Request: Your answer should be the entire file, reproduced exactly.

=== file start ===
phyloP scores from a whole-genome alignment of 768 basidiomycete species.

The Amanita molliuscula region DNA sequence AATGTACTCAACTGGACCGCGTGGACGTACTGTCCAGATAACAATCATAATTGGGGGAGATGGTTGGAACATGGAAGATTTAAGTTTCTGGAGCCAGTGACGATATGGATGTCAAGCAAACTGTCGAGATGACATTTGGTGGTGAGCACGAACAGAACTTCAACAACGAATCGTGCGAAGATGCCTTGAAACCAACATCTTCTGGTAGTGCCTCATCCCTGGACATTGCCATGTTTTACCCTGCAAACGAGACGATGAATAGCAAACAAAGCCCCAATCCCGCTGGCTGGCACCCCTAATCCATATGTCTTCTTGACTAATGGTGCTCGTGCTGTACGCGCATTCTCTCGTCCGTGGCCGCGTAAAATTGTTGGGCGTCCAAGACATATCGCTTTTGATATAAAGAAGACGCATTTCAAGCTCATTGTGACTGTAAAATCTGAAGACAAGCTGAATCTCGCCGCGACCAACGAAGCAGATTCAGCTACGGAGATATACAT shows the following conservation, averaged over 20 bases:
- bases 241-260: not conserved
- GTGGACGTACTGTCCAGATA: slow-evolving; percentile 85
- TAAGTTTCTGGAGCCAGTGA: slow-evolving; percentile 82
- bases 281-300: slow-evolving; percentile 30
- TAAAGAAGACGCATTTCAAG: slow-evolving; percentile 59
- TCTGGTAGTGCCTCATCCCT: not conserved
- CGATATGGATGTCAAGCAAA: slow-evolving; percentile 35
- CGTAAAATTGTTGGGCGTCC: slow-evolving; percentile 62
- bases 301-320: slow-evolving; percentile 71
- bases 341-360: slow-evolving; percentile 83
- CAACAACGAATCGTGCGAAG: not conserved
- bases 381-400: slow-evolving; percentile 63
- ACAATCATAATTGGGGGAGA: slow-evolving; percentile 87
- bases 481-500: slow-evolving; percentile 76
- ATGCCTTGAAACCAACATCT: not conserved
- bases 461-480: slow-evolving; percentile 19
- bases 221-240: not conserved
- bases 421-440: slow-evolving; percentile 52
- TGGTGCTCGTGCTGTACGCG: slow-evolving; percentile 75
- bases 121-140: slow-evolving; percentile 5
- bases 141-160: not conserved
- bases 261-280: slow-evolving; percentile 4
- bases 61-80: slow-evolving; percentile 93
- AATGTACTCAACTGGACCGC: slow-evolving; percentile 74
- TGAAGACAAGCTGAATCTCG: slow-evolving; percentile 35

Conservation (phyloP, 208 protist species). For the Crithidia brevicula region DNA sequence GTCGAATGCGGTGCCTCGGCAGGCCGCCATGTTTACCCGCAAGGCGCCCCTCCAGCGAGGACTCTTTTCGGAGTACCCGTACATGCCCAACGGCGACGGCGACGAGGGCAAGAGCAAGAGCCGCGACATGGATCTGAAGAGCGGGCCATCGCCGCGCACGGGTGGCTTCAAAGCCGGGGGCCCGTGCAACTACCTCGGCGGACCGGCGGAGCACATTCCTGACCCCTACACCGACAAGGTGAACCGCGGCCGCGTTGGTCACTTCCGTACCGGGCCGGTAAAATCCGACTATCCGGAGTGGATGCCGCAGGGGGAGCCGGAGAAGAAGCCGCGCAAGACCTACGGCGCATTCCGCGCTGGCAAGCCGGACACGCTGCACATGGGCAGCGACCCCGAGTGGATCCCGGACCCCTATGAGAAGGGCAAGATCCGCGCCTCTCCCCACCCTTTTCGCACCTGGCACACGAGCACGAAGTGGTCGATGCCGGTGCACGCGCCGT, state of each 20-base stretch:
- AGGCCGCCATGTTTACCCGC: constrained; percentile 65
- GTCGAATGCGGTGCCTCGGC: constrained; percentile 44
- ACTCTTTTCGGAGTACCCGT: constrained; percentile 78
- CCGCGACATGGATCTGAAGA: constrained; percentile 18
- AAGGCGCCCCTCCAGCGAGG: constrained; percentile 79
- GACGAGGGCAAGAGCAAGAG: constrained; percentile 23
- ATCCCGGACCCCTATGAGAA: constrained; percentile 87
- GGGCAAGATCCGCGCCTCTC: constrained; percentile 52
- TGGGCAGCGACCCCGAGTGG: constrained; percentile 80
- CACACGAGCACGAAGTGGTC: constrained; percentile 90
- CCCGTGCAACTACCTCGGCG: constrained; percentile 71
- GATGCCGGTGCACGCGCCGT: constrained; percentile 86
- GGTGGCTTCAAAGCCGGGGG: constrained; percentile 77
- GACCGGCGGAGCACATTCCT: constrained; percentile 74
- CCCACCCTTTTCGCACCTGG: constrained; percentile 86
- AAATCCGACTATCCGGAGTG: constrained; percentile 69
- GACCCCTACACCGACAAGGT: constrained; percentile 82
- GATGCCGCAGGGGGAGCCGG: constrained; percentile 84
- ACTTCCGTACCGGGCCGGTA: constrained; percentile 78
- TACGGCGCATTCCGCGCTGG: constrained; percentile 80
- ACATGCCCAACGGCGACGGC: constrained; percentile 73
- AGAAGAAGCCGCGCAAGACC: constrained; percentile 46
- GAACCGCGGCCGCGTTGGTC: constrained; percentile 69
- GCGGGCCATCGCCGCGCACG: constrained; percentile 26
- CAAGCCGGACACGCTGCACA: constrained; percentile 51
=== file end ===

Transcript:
phyloP scores from a whole-genome alignment of 768 basidiomycete species.

The Amanita molliuscula region DNA sequence AATGTACTCAACTGGACCGCGTGGACGTACTGTCCAGATAACAATCATAATTGGGGGAGATGGTTGGAACATGGAAGATTTAAGTTTCTGGAGCCAGTGACGATATGGATGTCAAGCAAACTGTCGAGATGACATTTGGTGGTGAGCACGAACAGAACTTCAACAACGAATCGTGCGAAGATGCCTTGAAACCAACATCTTCTGGTAGTGCCTCATCCCTGGACATTGCCATGTTTTACCCTGCAAACGAGACGATGAATAGCAAACAAAGCCCCAATCCCGCTGGCTGGCACCCCTAATCCATATGTCTTCTTGACTAATGGTGCTCGTGCTGTACGCGCATTCTCTCGTCCGTGGCCGCGTAAAATTGTTGGGCGTCCAAGACATATCGCTTTTGATATAAAGAAGACGCATTTCAAGCTCATTGTGACTGTAAAATCTGAAGACAAGCTGAATCTCGCCGCGACCAACGAAGCAGATTCAGCTACGGAGATATACAT shows the following conservation, averaged over 20 bases:
- bases 241-260: not conserved
- GTGGACGTACTGTCCAGATA: slow-evolving; percentile 85
- TAAGTTTCTGGAGCCAGTGA: slow-evolving; percentile 82
- bases 281-300: slow-evolving; percentile 30
- TAAAGAAGACGCATTTCAAG: slow-evolving; percentile 59
- TCTGGTAGTGCCTCATCCCT: not conserved
- CGATATGGATGTCAAGCAAA: slow-evolving; percentile 35
- CGTAAAATTGTTGGGCGTCC: slow-evolving; percentile 62
- bases 301-320: slow-evolving; percentile 71
- bases 341-360: slow-evolving; percentile 83
- CAACAACGAATCGTGCGAAG: not conserved
- bases 381-400: slow-evolving; percentile 63
- ACAATCATAATTGGGGGAGA: slow-evolving; percentile 87
- bases 481-500: slow-evolving; percentile 76
- ATGCCTTGAAACCAACATCT: not conserved
- bases 461-480: slow-evolving; percentile 19
- bases 221-240: not conserved
- bases 421-440: slow-evolving; percentile 52
- TGGTGCTCGTGCTGTACGCG: slow-evolving; percentile 75
- bases 121-140: slow-evolving; percentile 5
- bases 141-160: not conserved
- bases 261-280: slow-evolving; percentile 4
- bases 61-80: slow-evolving; percentile 93
- AATGTACTCAACTGGACCGC: slow-evolving; percentile 74
- TGAAGACAAGCTGAATCTCG: slow-evolving; percentile 35

Conservation (phyloP, 208 protist species). For the Crithidia brevicula region DNA sequence GTCGAATGCGGTGCCTCGGCAGGCCGCCATGTTTACCCGCAAGGCGCCCCTCCAGCGAGGACTCTTTTCGGAGTACCCGTACATGCCCAACGGCGACGGCGACGAGGGCAAGAGCAAGAGCCGCGACATGGATCTGAAGAGCGGGCCATCGCCGCGCACGGGTGGCTTCAAAGCCGGGGGCCCGTGCAACTACCTCGGCGGACCGGCGGAGCACATTCCTGACCCCTACACCGACAAGGTGAACCGCGGCCGCGTTGGTCACTTCCGTACCGGGCCGGTAAAATCCGACTATCCGGAGTGGATGCCGCAGGGGGAGCCGGAGAAGAAGCCGCGCAAGACCTACGGCGCATTCCGCGCTGGCAAGCCGGACACGCTGCACATGGGCAGCGACCCCGAGTGGATCCCGGACCCCTATGAGAAGGGCAAGATCCGCGCCTCTCCCCACCCTTTTCGCACCTGGCACACGAGCACGAAGTGGTCGATGCCGGTGCACGCGCCGT, state of each 20-base stretch:
- AGGCCGCCATGTTTACCCGC: constrained; percentile 65
- GTCGAATGCGGTGCCTCGGC: constrained; percentile 44
- ACTCTTTTCGGAGTACCCGT: constrained; percentile 78
- CCGCGACATGGATCTGAAGA: constrained; percentile 18
- AAGGCGCCCCTCCAGCGAGG: constrained; percentile 79
- GACGAGGGCAAGAGCAAGAG: constrained; percentile 23
- ATCCCGGACCCCTATGAGAA: constrained; percentile 87
- GGGCAAGATCCGCGCCTCTC: constrained; percentile 52
- TGGGCAGCGACCCCGAGTGG: constrained; percentile 80
- CACACGAGCACGAAGTGGTC: constrained; percentile 90
- CCCGTGCAACTACCTCGGCG: constrained; percentile 71
- GATGCCGGTGCACGCGCCGT: constrained; percentile 86
- GGTGGCTTCAAAGCCGGGGG: constrained; percentile 77
- GACCGGCGGAGCACATTCCT: constrained; percentile 74
- CCCACCCTTTTCGCACCTGG: constrained; percentile 86
- AAATCCGACTATCCGGAGTG: constrained; percentile 69
- GACCCCTACACCGACAAGGT: constrained; percentile 82
- GATGCCGCAGGGGGAGCCGG: constrained; percentile 84
- ACTTCCGTACCGGGCCGGTA: constrained; percentile 78
- TACGGCGCATTCCGCGCTGG: constrained; percentile 80
- ACATGCCCAACGGCGACGGC: constrained; percentile 73
- AGAAGAAGCCGCGCAAGACC: constrained; percentile 46
- GAACCGCGGCCGCGTTGGTC: constrained; percentile 69
- GCGGGCCATCGCCGCGCACG: constrained; percentile 26
- CAAGCCGGACACGCTGCACA: constrained; percentile 51